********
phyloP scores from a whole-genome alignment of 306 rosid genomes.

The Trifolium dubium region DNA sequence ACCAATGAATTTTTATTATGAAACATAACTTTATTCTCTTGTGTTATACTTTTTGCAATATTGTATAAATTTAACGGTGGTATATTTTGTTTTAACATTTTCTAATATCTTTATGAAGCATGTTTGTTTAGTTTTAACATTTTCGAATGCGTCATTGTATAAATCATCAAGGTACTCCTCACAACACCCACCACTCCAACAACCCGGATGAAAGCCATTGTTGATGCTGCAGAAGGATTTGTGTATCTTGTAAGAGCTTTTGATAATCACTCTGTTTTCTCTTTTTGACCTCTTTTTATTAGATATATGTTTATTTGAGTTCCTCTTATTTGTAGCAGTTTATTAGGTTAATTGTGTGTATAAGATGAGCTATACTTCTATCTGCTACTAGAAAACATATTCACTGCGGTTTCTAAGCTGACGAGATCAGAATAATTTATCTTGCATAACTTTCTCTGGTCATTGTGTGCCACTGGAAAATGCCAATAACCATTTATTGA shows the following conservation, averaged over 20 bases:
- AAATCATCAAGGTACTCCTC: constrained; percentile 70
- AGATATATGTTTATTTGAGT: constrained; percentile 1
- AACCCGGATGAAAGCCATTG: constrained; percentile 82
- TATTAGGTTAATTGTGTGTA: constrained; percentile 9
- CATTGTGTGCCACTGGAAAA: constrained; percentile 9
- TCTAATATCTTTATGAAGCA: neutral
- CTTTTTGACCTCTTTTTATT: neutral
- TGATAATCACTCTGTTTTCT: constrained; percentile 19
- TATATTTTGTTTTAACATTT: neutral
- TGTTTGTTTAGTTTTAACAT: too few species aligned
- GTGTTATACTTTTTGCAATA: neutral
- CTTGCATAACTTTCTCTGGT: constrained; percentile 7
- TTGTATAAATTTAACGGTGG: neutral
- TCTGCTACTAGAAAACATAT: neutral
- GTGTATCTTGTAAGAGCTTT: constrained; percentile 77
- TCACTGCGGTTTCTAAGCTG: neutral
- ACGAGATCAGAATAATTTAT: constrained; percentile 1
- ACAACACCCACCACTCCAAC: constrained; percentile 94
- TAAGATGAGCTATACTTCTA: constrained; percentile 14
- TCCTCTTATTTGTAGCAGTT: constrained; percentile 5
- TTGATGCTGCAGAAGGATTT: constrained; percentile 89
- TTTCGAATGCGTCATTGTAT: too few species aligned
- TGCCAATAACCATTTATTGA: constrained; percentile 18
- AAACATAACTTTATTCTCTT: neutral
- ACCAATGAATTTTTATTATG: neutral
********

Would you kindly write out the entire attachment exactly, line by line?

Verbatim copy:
phyloP scores from a whole-genome alignment of 306 rosid genomes.

The Trifolium dubium region DNA sequence ACCAATGAATTTTTATTATGAAACATAACTTTATTCTCTTGTGTTATACTTTTTGCAATATTGTATAAATTTAACGGTGGTATATTTTGTTTTAACATTTTCTAATATCTTTATGAAGCATGTTTGTTTAGTTTTAACATTTTCGAATGCGTCATTGTATAAATCATCAAGGTACTCCTCACAACACCCACCACTCCAACAACCCGGATGAAAGCCATTGTTGATGCTGCAGAAGGATTTGTGTATCTTGTAAGAGCTTTTGATAATCACTCTGTTTTCTCTTTTTGACCTCTTTTTATTAGATATATGTTTATTTGAGTTCCTCTTATTTGTAGCAGTTTATTAGGTTAATTGTGTGTATAAGATGAGCTATACTTCTATCTGCTACTAGAAAACATATTCACTGCGGTTTCTAAGCTGACGAGATCAGAATAATTTATCTTGCATAACTTTCTCTGGTCATTGTGTGCCACTGGAAAATGCCAATAACCATTTATTGA shows the following conservation, averaged over 20 bases:
- AAATCATCAAGGTACTCCTC: constrained; percentile 70
- AGATATATGTTTATTTGAGT: constrained; percentile 1
- AACCCGGATGAAAGCCATTG: constrained; percentile 82
- TATTAGGTTAATTGTGTGTA: constrained; percentile 9
- CATTGTGTGCCACTGGAAAA: constrained; percentile 9
- TCTAATATCTTTATGAAGCA: neutral
- CTTTTTGACCTCTTTTTATT: neutral
- TGATAATCACTCTGTTTTCT: constrained; percentile 19
- TATATTTTGTTTTAACATTT: neutral
- TGTTTGTTTAGTTTTAACAT: too few species aligned
- GTGTTATACTTTTTGCAATA: neutral
- CTTGCATAACTTTCTCTGGT: constrained; percentile 7
- TTGTATAAATTTAACGGTGG: neutral
- TCTGCTACTAGAAAACATAT: neutral
- GTGTATCTTGTAAGAGCTTT: constrained; percentile 77
- TCACTGCGGTTTCTAAGCTG: neutral
- ACGAGATCAGAATAATTTAT: constrained; percentile 1
- ACAACACCCACCACTCCAAC: constrained; percentile 94
- TAAGATGAGCTATACTTCTA: constrained; percentile 14
- TCCTCTTATTTGTAGCAGTT: constrained; percentile 5
- TTGATGCTGCAGAAGGATTT: constrained; percentile 89
- TTTCGAATGCGTCATTGTAT: too few species aligned
- TGCCAATAACCATTTATTGA: constrained; percentile 18
- AAACATAACTTTATTCTCTT: neutral
- ACCAATGAATTTTTATTATG: neutral